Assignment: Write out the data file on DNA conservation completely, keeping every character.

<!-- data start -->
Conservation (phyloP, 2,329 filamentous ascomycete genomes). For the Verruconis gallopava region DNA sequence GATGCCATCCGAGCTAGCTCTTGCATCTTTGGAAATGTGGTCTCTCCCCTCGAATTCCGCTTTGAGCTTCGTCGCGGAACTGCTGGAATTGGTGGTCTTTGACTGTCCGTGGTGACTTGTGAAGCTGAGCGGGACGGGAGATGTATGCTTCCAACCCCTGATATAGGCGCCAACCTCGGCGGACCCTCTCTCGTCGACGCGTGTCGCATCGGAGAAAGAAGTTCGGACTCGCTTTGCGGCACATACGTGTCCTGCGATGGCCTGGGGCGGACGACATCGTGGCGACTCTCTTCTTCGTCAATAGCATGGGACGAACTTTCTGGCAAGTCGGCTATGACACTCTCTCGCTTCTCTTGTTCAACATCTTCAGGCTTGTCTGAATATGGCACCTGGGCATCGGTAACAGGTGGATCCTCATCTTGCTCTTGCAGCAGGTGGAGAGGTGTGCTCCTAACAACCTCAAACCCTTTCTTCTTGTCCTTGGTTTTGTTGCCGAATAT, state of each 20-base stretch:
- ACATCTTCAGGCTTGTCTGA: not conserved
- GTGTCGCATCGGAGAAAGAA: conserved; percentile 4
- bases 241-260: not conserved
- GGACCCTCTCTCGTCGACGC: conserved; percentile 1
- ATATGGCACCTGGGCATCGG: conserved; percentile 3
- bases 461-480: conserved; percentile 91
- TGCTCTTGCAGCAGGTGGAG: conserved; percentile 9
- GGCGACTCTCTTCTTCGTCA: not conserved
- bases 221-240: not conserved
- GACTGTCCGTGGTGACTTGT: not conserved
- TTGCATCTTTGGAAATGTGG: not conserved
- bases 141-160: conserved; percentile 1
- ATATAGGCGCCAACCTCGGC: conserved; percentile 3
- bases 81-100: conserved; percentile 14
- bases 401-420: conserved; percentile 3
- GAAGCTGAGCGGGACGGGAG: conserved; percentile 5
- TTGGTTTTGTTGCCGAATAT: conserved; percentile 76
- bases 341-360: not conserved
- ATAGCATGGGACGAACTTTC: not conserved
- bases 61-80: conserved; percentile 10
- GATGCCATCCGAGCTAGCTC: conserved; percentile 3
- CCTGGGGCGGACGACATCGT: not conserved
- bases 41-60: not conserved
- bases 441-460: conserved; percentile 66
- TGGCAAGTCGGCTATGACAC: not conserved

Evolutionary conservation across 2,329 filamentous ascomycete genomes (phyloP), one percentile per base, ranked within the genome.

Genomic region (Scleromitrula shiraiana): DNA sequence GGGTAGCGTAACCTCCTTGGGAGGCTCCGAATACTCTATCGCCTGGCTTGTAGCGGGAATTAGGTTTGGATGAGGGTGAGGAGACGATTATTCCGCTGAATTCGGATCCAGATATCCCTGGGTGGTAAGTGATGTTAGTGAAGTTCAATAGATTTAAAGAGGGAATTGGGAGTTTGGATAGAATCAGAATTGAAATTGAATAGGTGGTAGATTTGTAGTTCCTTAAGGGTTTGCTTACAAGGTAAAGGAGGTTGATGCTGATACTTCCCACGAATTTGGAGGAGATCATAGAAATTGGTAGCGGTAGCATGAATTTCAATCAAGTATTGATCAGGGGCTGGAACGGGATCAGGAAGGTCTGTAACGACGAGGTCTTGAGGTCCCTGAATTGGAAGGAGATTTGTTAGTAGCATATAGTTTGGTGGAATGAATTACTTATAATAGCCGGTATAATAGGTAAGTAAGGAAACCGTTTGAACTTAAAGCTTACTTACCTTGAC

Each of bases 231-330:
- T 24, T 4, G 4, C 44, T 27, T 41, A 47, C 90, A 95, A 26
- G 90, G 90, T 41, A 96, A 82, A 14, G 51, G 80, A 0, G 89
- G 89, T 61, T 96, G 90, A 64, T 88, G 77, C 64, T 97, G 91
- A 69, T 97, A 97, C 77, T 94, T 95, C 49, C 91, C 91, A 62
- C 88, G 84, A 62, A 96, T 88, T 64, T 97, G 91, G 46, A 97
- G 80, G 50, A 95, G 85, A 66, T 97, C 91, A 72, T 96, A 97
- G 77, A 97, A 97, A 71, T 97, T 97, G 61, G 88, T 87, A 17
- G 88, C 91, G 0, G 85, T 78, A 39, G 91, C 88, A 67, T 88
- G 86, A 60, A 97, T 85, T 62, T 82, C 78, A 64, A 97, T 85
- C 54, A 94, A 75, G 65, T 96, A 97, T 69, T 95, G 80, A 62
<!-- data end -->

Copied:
Conservation (phyloP, 2,329 filamentous ascomycete genomes). For the Verruconis gallopava region DNA sequence GATGCCATCCGAGCTAGCTCTTGCATCTTTGGAAATGTGGTCTCTCCCCTCGAATTCCGCTTTGAGCTTCGTCGCGGAACTGCTGGAATTGGTGGTCTTTGACTGTCCGTGGTGACTTGTGAAGCTGAGCGGGACGGGAGATGTATGCTTCCAACCCCTGATATAGGCGCCAACCTCGGCGGACCCTCTCTCGTCGACGCGTGTCGCATCGGAGAAAGAAGTTCGGACTCGCTTTGCGGCACATACGTGTCCTGCGATGGCCTGGGGCGGACGACATCGTGGCGACTCTCTTCTTCGTCAATAGCATGGGACGAACTTTCTGGCAAGTCGGCTATGACACTCTCTCGCTTCTCTTGTTCAACATCTTCAGGCTTGTCTGAATATGGCACCTGGGCATCGGTAACAGGTGGATCCTCATCTTGCTCTTGCAGCAGGTGGAGAGGTGTGCTCCTAACAACCTCAAACCCTTTCTTCTTGTCCTTGGTTTTGTTGCCGAATAT, state of each 20-base stretch:
- ACATCTTCAGGCTTGTCTGA: not conserved
- GTGTCGCATCGGAGAAAGAA: conserved; percentile 4
- bases 241-260: not conserved
- GGACCCTCTCTCGTCGACGC: conserved; percentile 1
- ATATGGCACCTGGGCATCGG: conserved; percentile 3
- bases 461-480: conserved; percentile 91
- TGCTCTTGCAGCAGGTGGAG: conserved; percentile 9
- GGCGACTCTCTTCTTCGTCA: not conserved
- bases 221-240: not conserved
- GACTGTCCGTGGTGACTTGT: not conserved
- TTGCATCTTTGGAAATGTGG: not conserved
- bases 141-160: conserved; percentile 1
- ATATAGGCGCCAACCTCGGC: conserved; percentile 3
- bases 81-100: conserved; percentile 14
- bases 401-420: conserved; percentile 3
- GAAGCTGAGCGGGACGGGAG: conserved; percentile 5
- TTGGTTTTGTTGCCGAATAT: conserved; percentile 76
- bases 341-360: not conserved
- ATAGCATGGGACGAACTTTC: not conserved
- bases 61-80: conserved; percentile 10
- GATGCCATCCGAGCTAGCTC: conserved; percentile 3
- CCTGGGGCGGACGACATCGT: not conserved
- bases 41-60: not conserved
- bases 441-460: conserved; percentile 66
- TGGCAAGTCGGCTATGACAC: not conserved

Evolutionary conservation across 2,329 filamentous ascomycete genomes (phyloP), one percentile per base, ranked within the genome.

Genomic region (Scleromitrula shiraiana): DNA sequence GGGTAGCGTAACCTCCTTGGGAGGCTCCGAATACTCTATCGCCTGGCTTGTAGCGGGAATTAGGTTTGGATGAGGGTGAGGAGACGATTATTCCGCTGAATTCGGATCCAGATATCCCTGGGTGGTAAGTGATGTTAGTGAAGTTCAATAGATTTAAAGAGGGAATTGGGAGTTTGGATAGAATCAGAATTGAAATTGAATAGGTGGTAGATTTGTAGTTCCTTAAGGGTTTGCTTACAAGGTAAAGGAGGTTGATGCTGATACTTCCCACGAATTTGGAGGAGATCATAGAAATTGGTAGCGGTAGCATGAATTTCAATCAAGTATTGATCAGGGGCTGGAACGGGATCAGGAAGGTCTGTAACGACGAGGTCTTGAGGTCCCTGAATTGGAAGGAGATTTGTTAGTAGCATATAGTTTGGTGGAATGAATTACTTATAATAGCCGGTATAATAGGTAAGTAAGGAAACCGTTTGAACTTAAAGCTTACTTACCTTGAC

Each of bases 231-330:
- T 24, T 4, G 4, C 44, T 27, T 41, A 47, C 90, A 95, A 26
- G 90, G 90, T 41, A 96, A 82, A 14, G 51, G 80, A 0, G 89
- G 89, T 61, T 96, G 90, A 64, T 88, G 77, C 64, T 97, G 91
- A 69, T 97, A 97, C 77, T 94, T 95, C 49, C 91, C 91, A 62
- C 88, G 84, A 62, A 96, T 88, T 64, T 97, G 91, G 46, A 97
- G 80, G 50, A 95, G 85, A 66, T 97, C 91, A 72, T 96, A 97
- G 77, A 97, A 97, A 71, T 97, T 97, G 61, G 88, T 87, A 17
- G 88, C 91, G 0, G 85, T 78, A 39, G 91, C 88, A 67, T 88
- G 86, A 60, A 97, T 85, T 62, T 82, C 78, A 64, A 97, T 85
- C 54, A 94, A 75, G 65, T 96, A 97, T 69, T 95, G 80, A 62